teach Kindergarten children to swim

Teaching Kindergarten kids to Swim

Learning to swim is a fundamental skill for ensuring the safety of children near water bodies. Given the natural curiosity and fearlessness of young children, it is important to create awareness and equip them with practical measures for safety around water bodies.

Teaching kindergarten kids how to swim not only instils a sense of water safety but also enhances their physical fitness and stimulates brain development. Several steps can be undertaken to effectively teach swimming to kindergarten kids.

Also Read: Why swimming lessons should be enrolled for your child

1) Identifying the right age for swimming lessons

There is no fixed timeline for introducing kids to swimming lessons. Some children may pick up the skill soon, while others may benefit from starting lessons a bit later. Hence deciding when to introduce swimming lessons to kids is subjective and dependent on the child’s individual needs, preferences, and developmental milestones. it is important to consider the child’s emotional maturity, physical development, and comfort in the water.

Children as young as one-year-old can benefit from swimming lessons. Therefore, diving into formal swimming lessons with kindergarten kids usually around ages 4-6 seems appropriate.

2) Understanding child psychology for swimming lessons

To ensure a positive experience, it is crucial to understand the child’s psychology when teaching them to swim.

Each kindergarten kid is unique, with different learning styles, and preferences. Instructors must customise the swimming lessons to suit each child’s pace and developmental needs.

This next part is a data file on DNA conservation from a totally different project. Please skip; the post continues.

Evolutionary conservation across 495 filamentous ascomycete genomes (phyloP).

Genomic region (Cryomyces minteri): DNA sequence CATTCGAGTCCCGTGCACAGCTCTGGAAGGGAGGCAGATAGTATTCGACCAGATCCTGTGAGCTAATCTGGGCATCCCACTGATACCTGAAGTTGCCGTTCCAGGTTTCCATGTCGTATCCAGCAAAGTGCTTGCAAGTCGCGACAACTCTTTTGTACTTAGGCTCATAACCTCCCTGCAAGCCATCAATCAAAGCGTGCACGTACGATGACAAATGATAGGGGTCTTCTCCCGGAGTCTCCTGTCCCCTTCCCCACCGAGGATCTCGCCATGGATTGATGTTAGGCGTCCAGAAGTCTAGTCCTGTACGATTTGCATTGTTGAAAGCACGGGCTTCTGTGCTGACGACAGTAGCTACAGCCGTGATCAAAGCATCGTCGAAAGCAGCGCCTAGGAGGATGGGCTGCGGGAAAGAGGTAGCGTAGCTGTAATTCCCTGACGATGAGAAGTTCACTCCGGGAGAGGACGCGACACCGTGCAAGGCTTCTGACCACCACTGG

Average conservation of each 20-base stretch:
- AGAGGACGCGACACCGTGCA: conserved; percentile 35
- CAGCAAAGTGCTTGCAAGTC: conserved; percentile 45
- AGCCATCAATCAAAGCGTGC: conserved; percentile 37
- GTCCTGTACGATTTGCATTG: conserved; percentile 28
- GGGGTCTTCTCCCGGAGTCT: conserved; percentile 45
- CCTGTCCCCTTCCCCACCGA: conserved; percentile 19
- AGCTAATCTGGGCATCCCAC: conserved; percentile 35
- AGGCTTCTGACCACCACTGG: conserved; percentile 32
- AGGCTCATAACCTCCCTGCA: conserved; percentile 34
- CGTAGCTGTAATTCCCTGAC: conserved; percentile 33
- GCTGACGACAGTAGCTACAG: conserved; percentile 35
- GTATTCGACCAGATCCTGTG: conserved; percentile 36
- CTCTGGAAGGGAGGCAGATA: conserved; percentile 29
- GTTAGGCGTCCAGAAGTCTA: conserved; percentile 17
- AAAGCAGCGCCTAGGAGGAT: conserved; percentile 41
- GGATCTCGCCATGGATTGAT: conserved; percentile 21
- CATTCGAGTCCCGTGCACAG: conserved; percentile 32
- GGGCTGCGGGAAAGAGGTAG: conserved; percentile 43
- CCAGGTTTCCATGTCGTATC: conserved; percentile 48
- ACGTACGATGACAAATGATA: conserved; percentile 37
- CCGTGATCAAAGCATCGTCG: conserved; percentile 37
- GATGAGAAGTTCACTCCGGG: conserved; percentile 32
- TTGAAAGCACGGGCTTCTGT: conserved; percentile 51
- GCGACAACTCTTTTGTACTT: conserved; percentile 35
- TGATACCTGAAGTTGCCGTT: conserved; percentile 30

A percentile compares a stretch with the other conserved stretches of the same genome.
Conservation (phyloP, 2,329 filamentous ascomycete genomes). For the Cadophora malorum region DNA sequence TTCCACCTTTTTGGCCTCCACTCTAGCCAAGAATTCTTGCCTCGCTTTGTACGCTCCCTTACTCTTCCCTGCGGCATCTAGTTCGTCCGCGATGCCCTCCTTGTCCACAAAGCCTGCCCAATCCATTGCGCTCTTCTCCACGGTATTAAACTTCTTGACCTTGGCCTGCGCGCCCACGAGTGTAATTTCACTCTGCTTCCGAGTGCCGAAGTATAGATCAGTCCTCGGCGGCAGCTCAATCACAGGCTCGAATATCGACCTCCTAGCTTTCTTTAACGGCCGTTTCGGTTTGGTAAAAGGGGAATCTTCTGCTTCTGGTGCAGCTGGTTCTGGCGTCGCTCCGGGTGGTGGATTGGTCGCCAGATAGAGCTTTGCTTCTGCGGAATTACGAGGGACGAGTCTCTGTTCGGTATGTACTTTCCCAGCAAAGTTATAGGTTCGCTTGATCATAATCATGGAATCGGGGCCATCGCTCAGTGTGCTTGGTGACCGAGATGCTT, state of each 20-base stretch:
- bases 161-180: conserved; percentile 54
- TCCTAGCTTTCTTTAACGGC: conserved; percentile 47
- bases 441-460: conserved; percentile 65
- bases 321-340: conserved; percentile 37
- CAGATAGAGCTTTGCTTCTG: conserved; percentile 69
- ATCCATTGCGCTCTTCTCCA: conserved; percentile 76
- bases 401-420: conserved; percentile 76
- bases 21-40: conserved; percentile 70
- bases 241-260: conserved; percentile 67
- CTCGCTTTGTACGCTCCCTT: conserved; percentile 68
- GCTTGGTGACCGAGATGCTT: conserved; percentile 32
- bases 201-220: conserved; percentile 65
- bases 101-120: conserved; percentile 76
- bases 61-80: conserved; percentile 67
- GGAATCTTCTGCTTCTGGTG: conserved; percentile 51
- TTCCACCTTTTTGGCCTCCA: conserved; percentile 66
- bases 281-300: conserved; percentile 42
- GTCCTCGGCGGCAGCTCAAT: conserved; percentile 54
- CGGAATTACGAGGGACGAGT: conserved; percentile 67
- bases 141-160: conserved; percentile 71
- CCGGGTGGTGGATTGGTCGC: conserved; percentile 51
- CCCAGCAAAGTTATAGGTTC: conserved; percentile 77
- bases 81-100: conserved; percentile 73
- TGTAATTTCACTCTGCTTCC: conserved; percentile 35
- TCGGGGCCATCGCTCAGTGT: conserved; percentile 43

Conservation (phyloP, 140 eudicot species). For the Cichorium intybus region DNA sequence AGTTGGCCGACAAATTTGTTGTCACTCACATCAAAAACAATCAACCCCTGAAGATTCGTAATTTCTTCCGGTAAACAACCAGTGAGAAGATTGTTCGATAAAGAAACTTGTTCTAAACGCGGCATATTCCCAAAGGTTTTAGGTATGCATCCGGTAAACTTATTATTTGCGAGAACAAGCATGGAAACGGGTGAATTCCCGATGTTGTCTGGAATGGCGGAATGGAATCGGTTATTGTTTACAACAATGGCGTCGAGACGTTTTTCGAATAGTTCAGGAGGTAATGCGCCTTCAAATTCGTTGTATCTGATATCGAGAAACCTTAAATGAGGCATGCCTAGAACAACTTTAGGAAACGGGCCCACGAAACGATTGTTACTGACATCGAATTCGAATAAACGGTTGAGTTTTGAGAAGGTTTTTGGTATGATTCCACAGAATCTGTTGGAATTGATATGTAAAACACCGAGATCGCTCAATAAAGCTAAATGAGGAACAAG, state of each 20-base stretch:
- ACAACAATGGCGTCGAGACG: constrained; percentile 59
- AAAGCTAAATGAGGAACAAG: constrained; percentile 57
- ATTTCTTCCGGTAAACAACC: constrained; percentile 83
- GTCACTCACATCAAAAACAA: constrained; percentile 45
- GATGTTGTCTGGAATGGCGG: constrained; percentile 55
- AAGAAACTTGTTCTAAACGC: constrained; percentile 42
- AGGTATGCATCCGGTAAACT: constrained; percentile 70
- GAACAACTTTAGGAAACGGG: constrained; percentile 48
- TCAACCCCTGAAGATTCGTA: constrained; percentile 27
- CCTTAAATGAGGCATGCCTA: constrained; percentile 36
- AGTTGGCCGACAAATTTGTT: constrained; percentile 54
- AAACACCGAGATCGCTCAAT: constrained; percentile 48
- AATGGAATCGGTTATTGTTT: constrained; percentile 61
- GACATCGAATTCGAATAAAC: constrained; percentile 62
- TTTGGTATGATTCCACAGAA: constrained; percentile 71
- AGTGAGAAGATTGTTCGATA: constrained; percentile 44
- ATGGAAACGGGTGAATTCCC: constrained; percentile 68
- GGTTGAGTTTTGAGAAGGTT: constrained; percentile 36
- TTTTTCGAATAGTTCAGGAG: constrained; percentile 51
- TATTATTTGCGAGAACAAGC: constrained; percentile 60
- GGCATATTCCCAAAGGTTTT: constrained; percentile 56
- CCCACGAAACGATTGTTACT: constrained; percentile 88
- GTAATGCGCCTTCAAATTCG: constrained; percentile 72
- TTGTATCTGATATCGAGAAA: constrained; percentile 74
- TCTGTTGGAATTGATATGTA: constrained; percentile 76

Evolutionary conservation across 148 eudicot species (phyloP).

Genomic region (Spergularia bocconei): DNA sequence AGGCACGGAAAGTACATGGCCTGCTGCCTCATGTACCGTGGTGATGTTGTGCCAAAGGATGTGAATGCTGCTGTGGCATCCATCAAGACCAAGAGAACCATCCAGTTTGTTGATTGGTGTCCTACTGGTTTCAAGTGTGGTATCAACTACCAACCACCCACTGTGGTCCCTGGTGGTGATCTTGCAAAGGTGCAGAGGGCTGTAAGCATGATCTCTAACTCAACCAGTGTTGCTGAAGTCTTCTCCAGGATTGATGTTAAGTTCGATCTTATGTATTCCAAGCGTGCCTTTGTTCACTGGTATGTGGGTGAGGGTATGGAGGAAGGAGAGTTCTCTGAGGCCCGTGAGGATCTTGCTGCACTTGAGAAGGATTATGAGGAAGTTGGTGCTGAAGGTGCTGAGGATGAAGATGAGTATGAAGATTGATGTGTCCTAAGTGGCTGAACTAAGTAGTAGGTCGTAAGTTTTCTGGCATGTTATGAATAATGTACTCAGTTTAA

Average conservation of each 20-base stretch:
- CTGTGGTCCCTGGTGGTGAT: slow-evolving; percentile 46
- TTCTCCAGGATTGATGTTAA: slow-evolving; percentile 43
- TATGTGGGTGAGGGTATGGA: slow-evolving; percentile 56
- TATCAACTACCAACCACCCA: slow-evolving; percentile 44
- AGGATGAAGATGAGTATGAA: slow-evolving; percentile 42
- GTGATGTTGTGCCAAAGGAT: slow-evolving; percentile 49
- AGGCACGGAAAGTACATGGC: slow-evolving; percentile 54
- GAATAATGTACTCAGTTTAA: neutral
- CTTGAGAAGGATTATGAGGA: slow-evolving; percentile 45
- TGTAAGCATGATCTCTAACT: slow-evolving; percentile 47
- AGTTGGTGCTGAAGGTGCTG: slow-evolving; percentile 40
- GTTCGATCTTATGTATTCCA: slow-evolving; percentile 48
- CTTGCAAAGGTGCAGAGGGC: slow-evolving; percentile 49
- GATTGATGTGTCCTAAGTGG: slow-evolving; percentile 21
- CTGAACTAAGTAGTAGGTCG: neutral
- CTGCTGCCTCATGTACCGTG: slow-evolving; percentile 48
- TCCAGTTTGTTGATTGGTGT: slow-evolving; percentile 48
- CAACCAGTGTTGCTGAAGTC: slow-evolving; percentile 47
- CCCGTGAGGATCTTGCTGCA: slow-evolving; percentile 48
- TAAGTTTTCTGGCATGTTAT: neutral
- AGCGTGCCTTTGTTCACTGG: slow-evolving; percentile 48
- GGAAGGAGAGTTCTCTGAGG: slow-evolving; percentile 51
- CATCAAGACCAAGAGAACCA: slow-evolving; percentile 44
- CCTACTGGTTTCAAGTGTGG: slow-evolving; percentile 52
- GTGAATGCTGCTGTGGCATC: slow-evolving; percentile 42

Praise and positive reinforcement are valuable tools for encouraging children to participate in these lessons. Children, particularly in kindergarten, are more likely to enthusiastically participate when they feel appreciated and confident.

Kindergarten kids grasp instructions, interpret visual cues, and follow sequences to execute swimming techniques. Instructors must use creative methods to help children visualise movements.

3) Creating A Safe Environment

It is crucial to introduce children to a safe and controlled environment free of dangerous elements such as deep water, strong currents, or large crowds.

A swimming pool specifically designed for children, with trained lifeguards monitoring progress and maintaining safety, is integral in teaching swimming techniques to kids effectively. Look out for child-friendly amenities such as step entrances, handrails, and safety floats.

Parents should be aware of the emergency preparedness of the pool facilities. Instructors and staff should be trained to respond swiftly to any unforeseen circumstances. Access to safety equipment, knowledge of CPR, ambulance facilities and evacuation procedures are vital components of a good emergency plan.

Parents should also be aware of the curriculum of the swimming lessons to ensure that their kids are engaging in age-appropriate activities which are safe as well as fun for the child.

4) Gradual progress with floating and submerging

It is important to familiarise children with water before making them swim. Primary steps should involve basic techniques such as safely entering and exiting the pool, kicking with kickboards, floating, and blowing bubbles underwater.

Once they master these skills, they should be gradually introduced to more complex swimming techniques such as leg kicking, arm movement, and submerging.

Acclimatising: